Planned Giving
build your

  • Support the causes you care about
  • Create a legacy to be remembered by future generations
  • Take advantage of numerous tax and financial benefits
  • Donor Advised Fund
  • IRA Charitable Rollover
  • Charitable Bequests
  • Legacy Circle



    • Transfer appreciated property to family members at low cost
    • Reduce the burden of gift taxes, probate costs and estate taxes
    • Useful in a year in which you have a large amount of taxable income-use as a large current income tax deduction
    • Receive the income payments by establishing a donor advised fund, then enjoy recommending grants to your favorite charities over time

    A charitable lead trust allows you to "donate the fruit and keep the tree"—or make significant charitable gifts now while later transferring wealth to your heirs at reduced tax values. Through the trust, you determine how much will be paid to BTCF and for how long. The principal that remains after the trust terminates will revert back to you or pass to another designated individual. Charitable lead trusts are an effective tool for excluding assets—and subsequent appreciation on those assets—from your taxable estate, while ensuring your favorite causes receive significant charitable support and providing for your loved ones at the end of the trust term.

    Minimum to establish a charitable lead trust: $250,000



    • Make a significant gift to charity
    • Provide a lifetime income for yourself and/or your beneficiaries
    • Reduce your taxable estate
    • Avoid immediate capital gains tax when the gifted asset is sold
    • Realize an income tax charitable deduction
    • Increase income by converting low—yield assets

    Giving through a charitable remainder trust can support BTCF's future grantmaking while providing you, or someone you select, with income for life or a specified number of years. This option allows you to "donate the tree and keep the fruit." You do this by placing cash, property or other assets irrevocably into a trust, which distributes an annual income for life or for the duration of the trust to the income beneficiary. The payments can be a fixed dollar amount (an annuity trust) or a percentage of the principal (a unitrust). Charitable remainder trusts offer a great deal of flexibility. Payments may be made to you throughout your life, and then directed to your spouse or other beneficiaries after your death. Or, the trust may be set up by your will, benefiting a loved one for his or her lifetime. The eventual distribution to BTCF will take effect only at the end of the trust term.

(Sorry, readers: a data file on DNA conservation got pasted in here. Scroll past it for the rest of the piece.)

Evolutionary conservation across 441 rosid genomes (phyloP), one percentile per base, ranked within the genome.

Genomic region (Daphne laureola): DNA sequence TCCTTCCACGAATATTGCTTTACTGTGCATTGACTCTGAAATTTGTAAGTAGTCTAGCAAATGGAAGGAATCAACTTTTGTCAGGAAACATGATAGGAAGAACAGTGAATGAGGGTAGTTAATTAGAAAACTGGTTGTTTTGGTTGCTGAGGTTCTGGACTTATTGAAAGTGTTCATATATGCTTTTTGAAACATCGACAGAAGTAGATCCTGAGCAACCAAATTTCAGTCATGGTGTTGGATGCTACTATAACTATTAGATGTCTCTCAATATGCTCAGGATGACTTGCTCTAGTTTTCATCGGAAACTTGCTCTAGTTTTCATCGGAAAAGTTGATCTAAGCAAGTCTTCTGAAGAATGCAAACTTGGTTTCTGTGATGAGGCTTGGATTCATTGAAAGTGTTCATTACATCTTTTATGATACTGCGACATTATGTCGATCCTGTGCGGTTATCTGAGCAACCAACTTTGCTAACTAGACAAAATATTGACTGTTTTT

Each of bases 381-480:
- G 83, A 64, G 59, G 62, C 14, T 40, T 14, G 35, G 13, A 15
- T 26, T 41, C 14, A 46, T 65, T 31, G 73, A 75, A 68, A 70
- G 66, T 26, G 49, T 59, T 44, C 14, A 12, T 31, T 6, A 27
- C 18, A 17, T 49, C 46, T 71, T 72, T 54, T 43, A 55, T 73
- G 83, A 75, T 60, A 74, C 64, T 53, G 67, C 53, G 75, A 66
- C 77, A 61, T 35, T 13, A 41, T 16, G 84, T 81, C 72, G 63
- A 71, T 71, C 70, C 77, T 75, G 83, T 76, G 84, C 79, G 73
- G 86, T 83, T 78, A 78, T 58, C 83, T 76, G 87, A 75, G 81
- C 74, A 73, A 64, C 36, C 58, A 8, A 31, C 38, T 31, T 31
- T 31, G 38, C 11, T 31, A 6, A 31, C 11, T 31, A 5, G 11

Minimum to establish a charitable remainder trust: $250,000



    • A simple and inexpensive way to create a significant future charitable legacy
    • A charitable deduction at time of gift on the current value of your paid—up policy
    • If a premium—due policy is donated, receive an additional tax deduction for annual gifts to charity for annual premium payments

    Giving a life insurance policy is an inexpensive way to make a substantial contribution to BTCF. Many people find in later years that they don't need all the insurance they did when they were younger, or they may choose to purchase a new policy to donate in order to leverage their gift. Three common methods allow you to turn life insurance policies into a charitable gift:

    • OPTION 1: List Berkshire Taconic Community Foundation as the beneficiary when purchasing a new life insurance policy, or execute a simple change of beneficiary form on a current policy. Upon your passing, your estate receives a charitable deduction and the death benefit passes to BTCF tax—free.
    • OPTION 2: You may donate an existing, paid—up life insurance policy to BTCF or purchase a new paid—up policy in BTCF's name. You should receive a current income tax deduction equal to the lesser of your basis in the policy or the policy value.
    • OPTION 3: You may transfer an existing insurance policy or purchase a new policy and name BTCF as the owner. Every year, you donate sufficient funds to BTCF to pay the annual premiums.
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    Doris Walker
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    Francoise Kelz
    Francoise Kelz's Uncle Charlie was a waiter at the 21 Club, the famous New York City restaurant and lounge, for decades. With no children of his own, Charlie left Francoise his estate when he died.
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    Jim and Donna Neureuther
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    Janet Langlois
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  • Moe England
    Moe England
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  • Ralph Fedele
    Ralph Fedele
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  • Tom Auge
    Tom Auge
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